US central bank to conduct drill to manage system collapse

US federal reserve - US central bank to conduct drill to manage system collapse

The US Federal Reserve is about to conduct its annual “stress test” on the largest US banks, measuring their ability to manage events like a drop in real estate and other asset prices coupled with a surge in unemployment, while still paying their shareholders dividends for four successive quarters.

The US central bank announced the parameters of the tests on Thursday, revealing that the 34 banks being tested must endure a “hypothetical recession” that focuses stress on commercial real estate and corporate debt markets.

This year’s stress test will feature a six-point surge in unemployment to 10% paired with a 40% collapse in commercial real-estate and other asset prices, along with growing corporate bond spreads. Banks will be graded based on their ability to weather the simulated recession while still making four quarters of planned shareholder dividends. Those who fall short are supposed to be saddled with restrictions on dividends and buybacks until they amass the necessary capital needed to pass.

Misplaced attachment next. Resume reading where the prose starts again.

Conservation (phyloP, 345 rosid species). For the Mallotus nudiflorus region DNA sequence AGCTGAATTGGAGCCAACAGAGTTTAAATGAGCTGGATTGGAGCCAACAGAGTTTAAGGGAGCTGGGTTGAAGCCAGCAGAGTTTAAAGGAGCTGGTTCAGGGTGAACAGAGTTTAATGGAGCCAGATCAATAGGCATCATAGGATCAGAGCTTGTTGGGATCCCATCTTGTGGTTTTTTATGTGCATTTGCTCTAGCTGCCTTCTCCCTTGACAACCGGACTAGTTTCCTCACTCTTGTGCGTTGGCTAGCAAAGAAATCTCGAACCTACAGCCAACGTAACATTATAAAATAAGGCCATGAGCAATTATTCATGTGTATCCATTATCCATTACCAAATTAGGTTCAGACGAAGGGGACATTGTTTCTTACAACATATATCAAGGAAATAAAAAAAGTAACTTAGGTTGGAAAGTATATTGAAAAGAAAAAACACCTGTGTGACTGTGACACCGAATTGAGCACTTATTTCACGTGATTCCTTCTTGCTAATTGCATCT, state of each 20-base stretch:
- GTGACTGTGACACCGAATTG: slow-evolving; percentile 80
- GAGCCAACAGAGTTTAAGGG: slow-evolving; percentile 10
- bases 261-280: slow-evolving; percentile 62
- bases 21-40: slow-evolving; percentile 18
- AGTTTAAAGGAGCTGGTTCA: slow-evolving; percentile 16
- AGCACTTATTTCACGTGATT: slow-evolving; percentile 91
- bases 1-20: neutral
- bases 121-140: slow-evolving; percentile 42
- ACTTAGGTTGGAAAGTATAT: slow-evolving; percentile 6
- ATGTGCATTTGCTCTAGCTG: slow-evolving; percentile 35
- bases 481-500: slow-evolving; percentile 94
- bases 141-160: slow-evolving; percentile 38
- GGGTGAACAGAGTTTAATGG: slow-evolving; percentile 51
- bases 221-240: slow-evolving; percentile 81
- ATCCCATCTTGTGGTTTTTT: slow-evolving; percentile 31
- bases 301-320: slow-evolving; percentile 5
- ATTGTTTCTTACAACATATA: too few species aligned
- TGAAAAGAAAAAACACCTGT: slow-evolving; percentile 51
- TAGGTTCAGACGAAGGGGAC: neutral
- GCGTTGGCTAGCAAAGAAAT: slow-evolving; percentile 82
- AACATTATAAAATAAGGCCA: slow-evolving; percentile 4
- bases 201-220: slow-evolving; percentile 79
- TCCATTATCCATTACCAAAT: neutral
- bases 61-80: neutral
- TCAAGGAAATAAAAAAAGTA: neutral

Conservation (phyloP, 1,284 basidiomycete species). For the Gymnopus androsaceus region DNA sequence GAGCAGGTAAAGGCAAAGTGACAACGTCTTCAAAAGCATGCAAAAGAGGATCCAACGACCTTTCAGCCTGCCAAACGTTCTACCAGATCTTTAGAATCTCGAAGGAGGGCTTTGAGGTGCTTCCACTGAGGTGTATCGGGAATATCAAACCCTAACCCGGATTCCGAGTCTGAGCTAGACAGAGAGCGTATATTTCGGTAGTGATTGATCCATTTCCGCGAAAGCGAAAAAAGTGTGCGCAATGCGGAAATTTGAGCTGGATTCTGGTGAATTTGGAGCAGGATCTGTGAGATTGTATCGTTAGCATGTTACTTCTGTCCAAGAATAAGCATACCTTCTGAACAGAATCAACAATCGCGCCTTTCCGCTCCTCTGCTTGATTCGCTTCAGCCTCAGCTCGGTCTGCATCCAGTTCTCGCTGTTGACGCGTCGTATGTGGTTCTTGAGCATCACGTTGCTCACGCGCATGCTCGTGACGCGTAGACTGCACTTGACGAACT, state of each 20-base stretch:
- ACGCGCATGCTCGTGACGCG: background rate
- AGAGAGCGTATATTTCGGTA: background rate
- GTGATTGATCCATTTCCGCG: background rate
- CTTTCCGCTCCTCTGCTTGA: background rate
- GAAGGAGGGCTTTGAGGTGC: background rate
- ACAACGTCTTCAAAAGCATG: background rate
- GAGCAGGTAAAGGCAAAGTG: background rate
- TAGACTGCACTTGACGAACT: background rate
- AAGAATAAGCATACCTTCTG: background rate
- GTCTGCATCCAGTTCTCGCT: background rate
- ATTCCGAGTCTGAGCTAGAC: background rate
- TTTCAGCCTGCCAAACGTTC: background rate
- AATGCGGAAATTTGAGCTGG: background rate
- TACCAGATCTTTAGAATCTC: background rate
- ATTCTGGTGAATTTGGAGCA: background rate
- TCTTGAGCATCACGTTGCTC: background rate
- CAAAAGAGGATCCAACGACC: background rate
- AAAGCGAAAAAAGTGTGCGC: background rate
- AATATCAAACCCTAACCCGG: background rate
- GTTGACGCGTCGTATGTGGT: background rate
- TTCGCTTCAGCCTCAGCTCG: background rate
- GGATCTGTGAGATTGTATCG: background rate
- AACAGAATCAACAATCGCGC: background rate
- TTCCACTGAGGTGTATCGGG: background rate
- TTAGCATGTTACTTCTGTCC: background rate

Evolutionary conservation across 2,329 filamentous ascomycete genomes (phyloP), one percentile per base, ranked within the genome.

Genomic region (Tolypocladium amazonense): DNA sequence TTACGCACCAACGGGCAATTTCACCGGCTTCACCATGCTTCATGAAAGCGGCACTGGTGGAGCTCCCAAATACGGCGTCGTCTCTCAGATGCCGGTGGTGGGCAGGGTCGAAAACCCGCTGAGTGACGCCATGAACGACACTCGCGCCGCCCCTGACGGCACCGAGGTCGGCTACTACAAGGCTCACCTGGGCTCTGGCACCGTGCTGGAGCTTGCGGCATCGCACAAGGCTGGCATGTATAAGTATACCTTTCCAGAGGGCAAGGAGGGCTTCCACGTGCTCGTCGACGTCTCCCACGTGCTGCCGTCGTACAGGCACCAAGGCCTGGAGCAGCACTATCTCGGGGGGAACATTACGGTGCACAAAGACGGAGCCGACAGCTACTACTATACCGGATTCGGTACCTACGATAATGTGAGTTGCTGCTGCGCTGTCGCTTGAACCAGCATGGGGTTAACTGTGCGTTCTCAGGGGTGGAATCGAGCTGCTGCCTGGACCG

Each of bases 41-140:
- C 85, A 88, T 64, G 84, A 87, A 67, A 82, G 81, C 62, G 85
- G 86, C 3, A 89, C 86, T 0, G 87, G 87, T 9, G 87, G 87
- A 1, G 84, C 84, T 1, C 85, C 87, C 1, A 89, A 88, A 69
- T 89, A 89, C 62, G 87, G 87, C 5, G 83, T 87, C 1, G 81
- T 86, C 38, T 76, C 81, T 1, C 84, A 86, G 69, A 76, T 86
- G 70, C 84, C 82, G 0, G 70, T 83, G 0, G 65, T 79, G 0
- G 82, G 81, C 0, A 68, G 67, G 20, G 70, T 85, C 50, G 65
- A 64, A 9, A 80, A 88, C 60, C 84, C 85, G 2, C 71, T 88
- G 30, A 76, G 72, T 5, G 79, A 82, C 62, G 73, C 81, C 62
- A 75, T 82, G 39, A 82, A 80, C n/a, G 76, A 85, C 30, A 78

The Fed imposed similar restrictions on the 33 largest banks in the US – all with more than $100 billion in assets – in 2020, forbidding them to engage in share buybacks and capping dividend payments out of perceived need to conserve fiscal resources and retain the ability to lend during the Covid-19 crisis.

Banks were subjected to a second round of stress tests that year, which they reportedly passed with flying colors.

At the time, the Fed signalled it would hold interest rates at their current near-zero position for at least three years. However, Fed chair Jerome Powell hinted last month that the central bank will raise rates this year after all, most likely in March.

Such a rate raise could trigger the market volatility scenarios modeled in the stress tests, particularly the collapse in real estate prices. However, Powell has insisted it is needed to control inflation, which has already triggered the largest increase in consumer goods prices in 40 years.

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